Samsung Electronics said on Monday that it will issue foreign bonds worth $1 billion to raise money for operating its semiconductor line in Austin, Texas.
The technology giant confirmed that it plans to issue bonds in the global markets for the management of the firm’s System Large Scale Integrated Circuit line in the United States.
“However, the time of bond issuance and its exact scale are yet to be unveiled,” said a Samsung official.
It is the first time since the 1997 financial crisis that Samsung Electronics has attempted to obtain funding overseas. Samsung America, not the Korean headquarters, will reportedly take charge of the publishing of the foreign bonds.
This comes at a time when the growth rate of the system semiconductor sector is expected to reach 5.8 percent in 2014, whereas the growth rate for memory semiconductors remains at a mere 1.3 percent.
With such figures in mind, Samsung has invested heavily in the sector, recording 11 trillion won ($9.5 billion) in total sales last year, up 60 percent from 2010. The company also was ranked fourth internationally in the field.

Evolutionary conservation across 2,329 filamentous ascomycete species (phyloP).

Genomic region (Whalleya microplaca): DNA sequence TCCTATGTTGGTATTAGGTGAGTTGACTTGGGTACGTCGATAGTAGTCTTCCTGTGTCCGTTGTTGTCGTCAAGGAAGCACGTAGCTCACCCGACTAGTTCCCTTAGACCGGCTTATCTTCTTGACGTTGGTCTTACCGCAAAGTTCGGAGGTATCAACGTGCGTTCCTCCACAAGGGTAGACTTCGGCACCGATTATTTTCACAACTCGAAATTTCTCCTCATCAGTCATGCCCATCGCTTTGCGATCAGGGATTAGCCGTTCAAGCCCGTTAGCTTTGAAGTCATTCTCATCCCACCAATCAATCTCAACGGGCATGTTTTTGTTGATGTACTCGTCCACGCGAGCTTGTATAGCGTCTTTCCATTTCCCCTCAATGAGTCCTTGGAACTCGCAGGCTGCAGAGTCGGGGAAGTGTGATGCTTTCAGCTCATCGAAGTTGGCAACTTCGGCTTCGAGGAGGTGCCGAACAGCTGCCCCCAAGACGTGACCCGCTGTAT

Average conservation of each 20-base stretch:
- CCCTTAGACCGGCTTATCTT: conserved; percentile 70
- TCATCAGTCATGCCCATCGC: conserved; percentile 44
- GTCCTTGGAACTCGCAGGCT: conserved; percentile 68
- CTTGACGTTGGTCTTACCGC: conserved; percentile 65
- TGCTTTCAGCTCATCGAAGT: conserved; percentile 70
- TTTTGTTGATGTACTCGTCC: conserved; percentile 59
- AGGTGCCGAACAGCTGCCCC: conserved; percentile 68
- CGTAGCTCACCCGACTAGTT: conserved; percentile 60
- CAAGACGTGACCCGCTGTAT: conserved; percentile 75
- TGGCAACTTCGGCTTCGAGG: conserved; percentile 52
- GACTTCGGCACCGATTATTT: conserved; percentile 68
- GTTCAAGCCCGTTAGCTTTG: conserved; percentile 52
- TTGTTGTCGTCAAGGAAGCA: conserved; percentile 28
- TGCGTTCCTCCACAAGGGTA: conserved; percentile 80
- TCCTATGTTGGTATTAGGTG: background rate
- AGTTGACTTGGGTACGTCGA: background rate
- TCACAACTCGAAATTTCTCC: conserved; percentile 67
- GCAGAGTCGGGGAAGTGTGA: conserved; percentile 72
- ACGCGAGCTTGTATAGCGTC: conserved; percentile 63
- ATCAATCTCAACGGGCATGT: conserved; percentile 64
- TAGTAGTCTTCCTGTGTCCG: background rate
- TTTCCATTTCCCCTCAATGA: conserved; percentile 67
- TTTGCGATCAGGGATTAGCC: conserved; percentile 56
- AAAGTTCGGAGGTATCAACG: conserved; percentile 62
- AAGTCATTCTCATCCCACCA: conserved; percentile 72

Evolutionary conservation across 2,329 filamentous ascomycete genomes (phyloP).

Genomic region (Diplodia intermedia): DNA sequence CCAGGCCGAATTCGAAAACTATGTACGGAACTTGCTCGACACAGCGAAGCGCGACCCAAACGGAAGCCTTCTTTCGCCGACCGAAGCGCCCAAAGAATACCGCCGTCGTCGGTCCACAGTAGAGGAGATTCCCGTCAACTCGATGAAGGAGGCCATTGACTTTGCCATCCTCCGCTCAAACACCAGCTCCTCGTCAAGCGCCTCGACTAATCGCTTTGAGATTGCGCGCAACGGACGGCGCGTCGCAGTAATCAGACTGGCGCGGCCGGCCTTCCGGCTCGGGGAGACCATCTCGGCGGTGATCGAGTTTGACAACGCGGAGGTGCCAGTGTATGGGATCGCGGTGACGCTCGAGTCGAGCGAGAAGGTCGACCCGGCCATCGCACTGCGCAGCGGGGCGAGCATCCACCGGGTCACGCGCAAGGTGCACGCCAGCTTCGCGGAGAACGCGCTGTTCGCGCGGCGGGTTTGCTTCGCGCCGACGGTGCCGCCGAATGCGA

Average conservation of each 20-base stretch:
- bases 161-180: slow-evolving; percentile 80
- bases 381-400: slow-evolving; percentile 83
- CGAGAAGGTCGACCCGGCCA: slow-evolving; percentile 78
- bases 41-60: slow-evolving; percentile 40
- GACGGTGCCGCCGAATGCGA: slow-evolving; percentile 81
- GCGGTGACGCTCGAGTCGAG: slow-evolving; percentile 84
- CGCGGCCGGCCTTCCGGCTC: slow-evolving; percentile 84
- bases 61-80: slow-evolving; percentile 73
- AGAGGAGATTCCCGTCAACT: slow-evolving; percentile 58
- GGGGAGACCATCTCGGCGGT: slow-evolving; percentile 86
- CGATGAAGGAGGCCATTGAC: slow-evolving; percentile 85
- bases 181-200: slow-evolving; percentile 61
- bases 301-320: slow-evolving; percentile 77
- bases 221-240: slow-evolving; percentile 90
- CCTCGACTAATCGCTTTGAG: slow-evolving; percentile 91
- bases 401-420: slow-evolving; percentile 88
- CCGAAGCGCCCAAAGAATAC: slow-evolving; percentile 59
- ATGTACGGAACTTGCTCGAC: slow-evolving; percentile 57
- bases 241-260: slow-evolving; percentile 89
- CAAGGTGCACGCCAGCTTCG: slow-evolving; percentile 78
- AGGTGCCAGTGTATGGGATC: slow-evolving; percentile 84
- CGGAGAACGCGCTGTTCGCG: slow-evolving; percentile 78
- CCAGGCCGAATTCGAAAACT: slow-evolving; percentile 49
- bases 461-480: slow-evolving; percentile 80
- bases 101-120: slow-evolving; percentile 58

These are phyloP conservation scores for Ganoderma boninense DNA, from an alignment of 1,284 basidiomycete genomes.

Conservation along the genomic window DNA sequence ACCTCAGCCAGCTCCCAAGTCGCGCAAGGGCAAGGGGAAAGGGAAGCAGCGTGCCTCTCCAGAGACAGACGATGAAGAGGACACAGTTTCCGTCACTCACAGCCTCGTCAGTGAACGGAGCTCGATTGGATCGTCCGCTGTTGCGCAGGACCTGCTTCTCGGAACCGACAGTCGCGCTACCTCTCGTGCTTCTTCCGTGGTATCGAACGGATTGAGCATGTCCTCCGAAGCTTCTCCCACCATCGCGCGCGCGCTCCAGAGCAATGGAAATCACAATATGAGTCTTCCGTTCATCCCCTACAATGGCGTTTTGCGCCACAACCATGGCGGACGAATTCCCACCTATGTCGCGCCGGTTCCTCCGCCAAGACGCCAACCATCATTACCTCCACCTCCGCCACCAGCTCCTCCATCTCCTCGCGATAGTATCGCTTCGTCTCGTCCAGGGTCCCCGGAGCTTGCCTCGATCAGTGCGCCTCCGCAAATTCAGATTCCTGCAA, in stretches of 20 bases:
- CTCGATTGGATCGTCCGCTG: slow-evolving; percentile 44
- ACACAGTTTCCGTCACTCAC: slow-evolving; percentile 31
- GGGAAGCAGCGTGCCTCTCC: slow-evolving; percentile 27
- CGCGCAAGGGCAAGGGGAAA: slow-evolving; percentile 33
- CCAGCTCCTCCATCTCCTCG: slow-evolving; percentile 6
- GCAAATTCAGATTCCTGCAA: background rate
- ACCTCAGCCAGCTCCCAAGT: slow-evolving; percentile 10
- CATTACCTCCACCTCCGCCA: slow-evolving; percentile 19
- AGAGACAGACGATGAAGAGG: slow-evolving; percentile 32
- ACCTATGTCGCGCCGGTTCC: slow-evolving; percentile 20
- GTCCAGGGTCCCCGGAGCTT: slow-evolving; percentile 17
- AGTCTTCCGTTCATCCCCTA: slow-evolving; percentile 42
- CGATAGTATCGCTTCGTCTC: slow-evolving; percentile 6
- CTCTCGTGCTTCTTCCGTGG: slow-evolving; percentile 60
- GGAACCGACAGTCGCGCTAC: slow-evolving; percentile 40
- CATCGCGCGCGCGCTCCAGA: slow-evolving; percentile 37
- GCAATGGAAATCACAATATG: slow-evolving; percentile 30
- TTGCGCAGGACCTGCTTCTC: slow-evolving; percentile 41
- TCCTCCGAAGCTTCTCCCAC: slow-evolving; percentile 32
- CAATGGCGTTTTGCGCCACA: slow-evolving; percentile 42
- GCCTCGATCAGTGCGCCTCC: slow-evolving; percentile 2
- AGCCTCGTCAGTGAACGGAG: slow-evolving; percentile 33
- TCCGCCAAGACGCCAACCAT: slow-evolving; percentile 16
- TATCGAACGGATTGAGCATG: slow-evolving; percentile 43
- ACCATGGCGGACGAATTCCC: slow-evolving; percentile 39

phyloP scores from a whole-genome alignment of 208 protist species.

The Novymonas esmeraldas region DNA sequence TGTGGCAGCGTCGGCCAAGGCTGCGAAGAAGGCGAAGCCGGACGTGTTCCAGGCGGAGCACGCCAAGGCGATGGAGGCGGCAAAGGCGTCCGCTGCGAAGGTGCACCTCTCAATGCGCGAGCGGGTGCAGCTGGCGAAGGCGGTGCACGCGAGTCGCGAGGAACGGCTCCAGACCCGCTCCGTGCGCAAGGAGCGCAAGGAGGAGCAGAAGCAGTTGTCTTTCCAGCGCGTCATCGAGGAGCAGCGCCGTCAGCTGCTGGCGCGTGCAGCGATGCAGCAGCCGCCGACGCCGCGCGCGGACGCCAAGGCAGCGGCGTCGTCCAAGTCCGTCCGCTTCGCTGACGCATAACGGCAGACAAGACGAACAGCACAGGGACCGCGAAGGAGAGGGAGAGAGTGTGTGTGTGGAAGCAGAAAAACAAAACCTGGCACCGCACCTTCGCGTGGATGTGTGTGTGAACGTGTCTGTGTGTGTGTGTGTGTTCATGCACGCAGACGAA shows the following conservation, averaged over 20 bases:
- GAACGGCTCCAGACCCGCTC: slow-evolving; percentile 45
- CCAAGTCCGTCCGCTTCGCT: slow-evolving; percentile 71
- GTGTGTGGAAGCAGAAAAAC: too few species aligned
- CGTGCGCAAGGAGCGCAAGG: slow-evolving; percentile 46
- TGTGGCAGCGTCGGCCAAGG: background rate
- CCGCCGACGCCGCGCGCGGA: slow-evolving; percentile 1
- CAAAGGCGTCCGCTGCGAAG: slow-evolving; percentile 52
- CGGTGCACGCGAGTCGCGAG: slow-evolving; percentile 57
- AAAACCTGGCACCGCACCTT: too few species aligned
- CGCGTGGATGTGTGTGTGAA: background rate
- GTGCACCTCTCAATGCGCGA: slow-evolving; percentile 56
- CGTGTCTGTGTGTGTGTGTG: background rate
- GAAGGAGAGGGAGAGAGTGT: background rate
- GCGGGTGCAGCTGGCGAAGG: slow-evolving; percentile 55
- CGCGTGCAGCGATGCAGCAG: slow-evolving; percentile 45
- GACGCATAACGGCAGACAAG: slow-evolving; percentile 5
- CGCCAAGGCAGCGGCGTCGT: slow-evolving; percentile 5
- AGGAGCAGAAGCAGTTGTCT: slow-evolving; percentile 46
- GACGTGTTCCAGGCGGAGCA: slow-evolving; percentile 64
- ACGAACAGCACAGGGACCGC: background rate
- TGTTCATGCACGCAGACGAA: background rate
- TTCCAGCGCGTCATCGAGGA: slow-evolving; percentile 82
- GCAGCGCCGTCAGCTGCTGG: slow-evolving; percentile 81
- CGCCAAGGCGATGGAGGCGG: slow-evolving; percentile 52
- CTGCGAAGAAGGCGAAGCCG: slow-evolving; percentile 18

The system semiconductor line in Austin was taken into full operation in late October, which is five months after products were first shipped. The Austin factory is capable of producing 40,000 wafers every month and the system semiconductor chips manufactured at the plant plays the brain role of IT products.
On a related front, the flagship electronics arm of the country’s biggest conglomerate has two manufacturing lines for memory and non-memory semiconductors in Korea ― one in Giheung and the other in Hwaseong, both Gyeonggi Province ― along with an assembly line in Onyang.
Overseas, it has established a System LSI line in Austin and another assembly line in China.
Earlier this month, the firm was granted state permission to build another factory in China. It is also considering the construction of an additional semiconductor factory in the country in the long term.
By Cho Ji-hyun (firstname.lastname@example.org)